Once the capital of Kakatiya kingdom, Warangal finds a mention in the travel diaries of Marco Polo. The city stands out for its beautiful lakes, temples and wildlife and is one of the largest cities of Andhra Pradesh.
Warangal fort is 12 km from Hanumakonda and it dates back to the 13th century. The fort was built by the Kakatiya king, Ganapati Deva and his daughter Rudramma. Though the main fort has been ravaged over time, the remains of the four huge stone gateways, similar to those of Sanchi, along with several exquisite pieces of sculpture can still be seen in and around the fort.
Warangal and Hanumakonda as legend goes are linked with the dynasties of Great ‘Vishnukundins’ and even prior to it also of the Buddhist and pre-Buddhist periods of Indian history. During eighth century AD, Warangal with an old name ‘Orukal’ has served as Capital City of Yadava king of the Kakatiyas or Ganapatis. The name of Warangal ‘Orugallu’ is said to be correct form of Orukal which is the original designation, the old town. After the fall of Bahamani Kingdom, Warangal fell to the ‘Qutab Shahis’ of Golkonda and thereafter it has came under the sway of Nizam’s domination.
Thus the city of Warangal has developed both under the political and historical influences of successive great kings.
The Pakhal Lake, located 50-Km away from Warangal, is surrounded by hills and forests. The place is marked for its serene and tranquil location. This lake was built in 1273 AD by the Kakatiya kings.
Warangal city covers an area of approximately 54.98 sq km and is situated at an altitude of 1,700 feet. It is one of the chief cities in Andhra Pradesh. The best season to be in Warangal is between September to February. The languages spoken and followed are Telgu, Hindi and English.
The local markets are full with handicrafts, embroidery sarees as well as silken products. The major entertainment here is cinema with so many theatres spread across the city showing south Indian films, besides Hindi and English movies.
IT activities in Warangal started in mid 90’s and the market is developing slowly and steadily. As the city has some extremist group influence, not many MNCs dared to venture into the market in the initial days. However, now, all the MNC and national brands are developing their base as home, SOHO and educational markets are growing here.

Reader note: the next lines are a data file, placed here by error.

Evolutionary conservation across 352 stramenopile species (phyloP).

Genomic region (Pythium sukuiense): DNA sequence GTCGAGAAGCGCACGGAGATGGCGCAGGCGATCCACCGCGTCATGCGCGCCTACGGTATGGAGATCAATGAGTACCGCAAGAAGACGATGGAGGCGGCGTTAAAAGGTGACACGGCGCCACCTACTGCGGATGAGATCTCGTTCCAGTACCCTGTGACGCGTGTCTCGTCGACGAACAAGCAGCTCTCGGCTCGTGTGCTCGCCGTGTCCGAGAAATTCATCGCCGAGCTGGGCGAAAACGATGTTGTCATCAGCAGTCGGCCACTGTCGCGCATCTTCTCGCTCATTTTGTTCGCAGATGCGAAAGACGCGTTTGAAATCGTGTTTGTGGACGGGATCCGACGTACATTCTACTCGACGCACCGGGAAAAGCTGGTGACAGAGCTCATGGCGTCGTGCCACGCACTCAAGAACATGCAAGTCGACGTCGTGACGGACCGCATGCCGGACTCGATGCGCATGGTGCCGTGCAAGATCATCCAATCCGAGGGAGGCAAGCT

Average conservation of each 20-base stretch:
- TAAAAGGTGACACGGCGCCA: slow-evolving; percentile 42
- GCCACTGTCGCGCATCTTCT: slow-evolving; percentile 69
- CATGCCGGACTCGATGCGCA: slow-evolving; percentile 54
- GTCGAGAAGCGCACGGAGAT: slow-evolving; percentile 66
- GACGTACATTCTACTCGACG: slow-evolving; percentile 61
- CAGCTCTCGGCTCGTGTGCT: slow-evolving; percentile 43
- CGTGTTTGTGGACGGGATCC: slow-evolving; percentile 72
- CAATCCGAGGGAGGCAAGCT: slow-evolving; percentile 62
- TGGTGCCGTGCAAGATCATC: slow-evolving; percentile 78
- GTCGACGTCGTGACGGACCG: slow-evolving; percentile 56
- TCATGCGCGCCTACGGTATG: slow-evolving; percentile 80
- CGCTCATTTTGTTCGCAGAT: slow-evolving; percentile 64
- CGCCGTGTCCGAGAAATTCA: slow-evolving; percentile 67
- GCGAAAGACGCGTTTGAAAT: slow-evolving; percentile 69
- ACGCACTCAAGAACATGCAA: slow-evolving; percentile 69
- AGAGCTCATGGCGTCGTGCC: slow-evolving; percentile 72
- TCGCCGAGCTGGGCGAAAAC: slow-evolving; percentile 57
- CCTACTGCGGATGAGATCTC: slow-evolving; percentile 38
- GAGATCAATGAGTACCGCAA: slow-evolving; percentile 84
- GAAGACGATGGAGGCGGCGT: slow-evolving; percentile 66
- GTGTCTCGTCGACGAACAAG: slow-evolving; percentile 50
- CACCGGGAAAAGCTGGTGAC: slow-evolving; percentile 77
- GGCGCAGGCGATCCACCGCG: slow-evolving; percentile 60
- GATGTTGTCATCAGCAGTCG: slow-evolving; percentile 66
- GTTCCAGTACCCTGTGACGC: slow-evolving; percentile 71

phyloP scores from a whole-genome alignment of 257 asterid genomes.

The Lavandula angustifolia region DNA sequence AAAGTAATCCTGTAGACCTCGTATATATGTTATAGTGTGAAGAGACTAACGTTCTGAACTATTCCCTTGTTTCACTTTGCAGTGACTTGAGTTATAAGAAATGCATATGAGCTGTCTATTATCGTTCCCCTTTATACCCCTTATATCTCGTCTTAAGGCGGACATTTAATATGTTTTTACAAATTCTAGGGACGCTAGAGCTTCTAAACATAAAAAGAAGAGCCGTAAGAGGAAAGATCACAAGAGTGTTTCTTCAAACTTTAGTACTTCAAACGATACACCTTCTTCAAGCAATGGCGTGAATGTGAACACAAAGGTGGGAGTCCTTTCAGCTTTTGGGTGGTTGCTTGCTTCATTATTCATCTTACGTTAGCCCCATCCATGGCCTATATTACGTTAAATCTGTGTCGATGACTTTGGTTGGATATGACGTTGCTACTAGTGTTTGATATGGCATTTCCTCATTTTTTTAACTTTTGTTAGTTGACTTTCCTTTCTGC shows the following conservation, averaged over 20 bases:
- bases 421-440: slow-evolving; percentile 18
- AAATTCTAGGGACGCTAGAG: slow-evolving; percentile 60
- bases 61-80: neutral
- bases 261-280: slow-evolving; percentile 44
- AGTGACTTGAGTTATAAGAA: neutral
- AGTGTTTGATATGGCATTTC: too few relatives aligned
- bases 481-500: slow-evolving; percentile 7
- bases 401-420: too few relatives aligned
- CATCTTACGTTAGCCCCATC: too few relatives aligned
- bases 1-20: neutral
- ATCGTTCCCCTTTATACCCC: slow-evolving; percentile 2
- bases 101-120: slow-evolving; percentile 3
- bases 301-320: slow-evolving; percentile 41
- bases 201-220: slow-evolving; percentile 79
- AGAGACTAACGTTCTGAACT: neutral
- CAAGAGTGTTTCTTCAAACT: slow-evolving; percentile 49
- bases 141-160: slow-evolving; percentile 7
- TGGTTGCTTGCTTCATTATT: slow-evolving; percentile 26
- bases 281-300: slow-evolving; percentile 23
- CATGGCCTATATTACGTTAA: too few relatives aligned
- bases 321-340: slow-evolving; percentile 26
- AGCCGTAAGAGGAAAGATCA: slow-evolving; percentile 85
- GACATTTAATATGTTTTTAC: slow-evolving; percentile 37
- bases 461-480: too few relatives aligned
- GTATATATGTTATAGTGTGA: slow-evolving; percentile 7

Today, there are more than 50 resellers in the market and assembled PCs have a great influence among the buyers.
Hyderabad market is the major source for Warangal.
Warangal has many temples in and around the city such as Sri Bhadrakali Devasthanam in Warangal town, Sri Mallikarjuna Swamy Devasthanam in Komuravelli and Ayinavolu, Sri Sammakka Saralamma Jathra – Medaram, Sri Veera Bhadra Swamy Devasthanam – Kuravi, Sri Swayambu Temple (Fort Warangal), Sri Rudreswara Swamy Temple – Hanamkonda, Ramappa Temple (Palampet), Sri Someswara Laxminasasimha Swamy Temple – Palakurthy and Sri Ramachandra Swamy Temle in
Thousand Pillar Temple: This temple is a fine specimen of Kakatiya architecture and sculpture. It was built by Rudra Deva in 1163 AD in the style of Chalukyan temples, star shaped and triple shrine. The three shrines are dedicated to Lord Shiva, Vishnu and Surya. The temple is famous for its richly carved pillars, screens and detailed sculpture. The black basalt Nandi, a monolith, has a lovely polished finish.
Bhadra Kali Temple: Set on a hilltop between Hanamkonda and Warangal, it is noted for its stone image of the Goddess Kali. She is depicted with eight arms and carries a weapon in each hand.
Warangal Fort: This fort was built during the 13th century by the Kakatiya ruler Ganapathi Deva and his daughter Rudramma. The remains of four massive stone gateways, similar to those of Sanchi and several exquisite pieces of sculpture can be seen.
Ramappa or Ramalingeswara Temple: This is situated in Palampet village at 70 km. from Warangal. This is a magnificent monument dating back to 1213 AD. It documents the glory and grandeur of the Kakatiya kingdom. Amongst the important and exquisite monuments of the State, the temple of Palampet, popularly known as Ramappa Temple. The Kakatiya kings reigned over Andhra Pradesh for about 200 years and were great builders and patrons of art. An inscription at the temple premises reads that the temple of Ramappa was built on behalf of the king, Kakati Ganapathi Deva by his chief commander Rudra Samani at a place called Ranakude in Atukuru province. The inscription conveys that there were three temples – Kateswara, Kameswara and Rudreswara – all dedicated to their chief deity Shiva. Shivalaya stands majestically on a six feet high star-shaped platform in a spacious compound amidst picturesque surroundings dotted with countless date palm trees. On the western side is the idyllic Ramappa lake constructed during the same period as the temple. The building of a temple and an irrigation tank side by side projects the tradition of the Kakatiya rulers. Kakati Ganapati Deva was a great patron of art and learning and Ramappa temple was his best contribution to the world of South Indian temple architecture.
Pakhal Lake: The tranquil Pakhal lake is situated 50 km. from Warangal, amidst peaceful forested hills. This is another man made lake, completed in 1213 AD by the Kakatiyas. Pakhal wildlife sanctuary sprawls over 90 acres around its shoreline.
Tigers, leopards, bears, hyenas, deers and other wildlife can be seen here. The season to visit Pakhal is between October and March.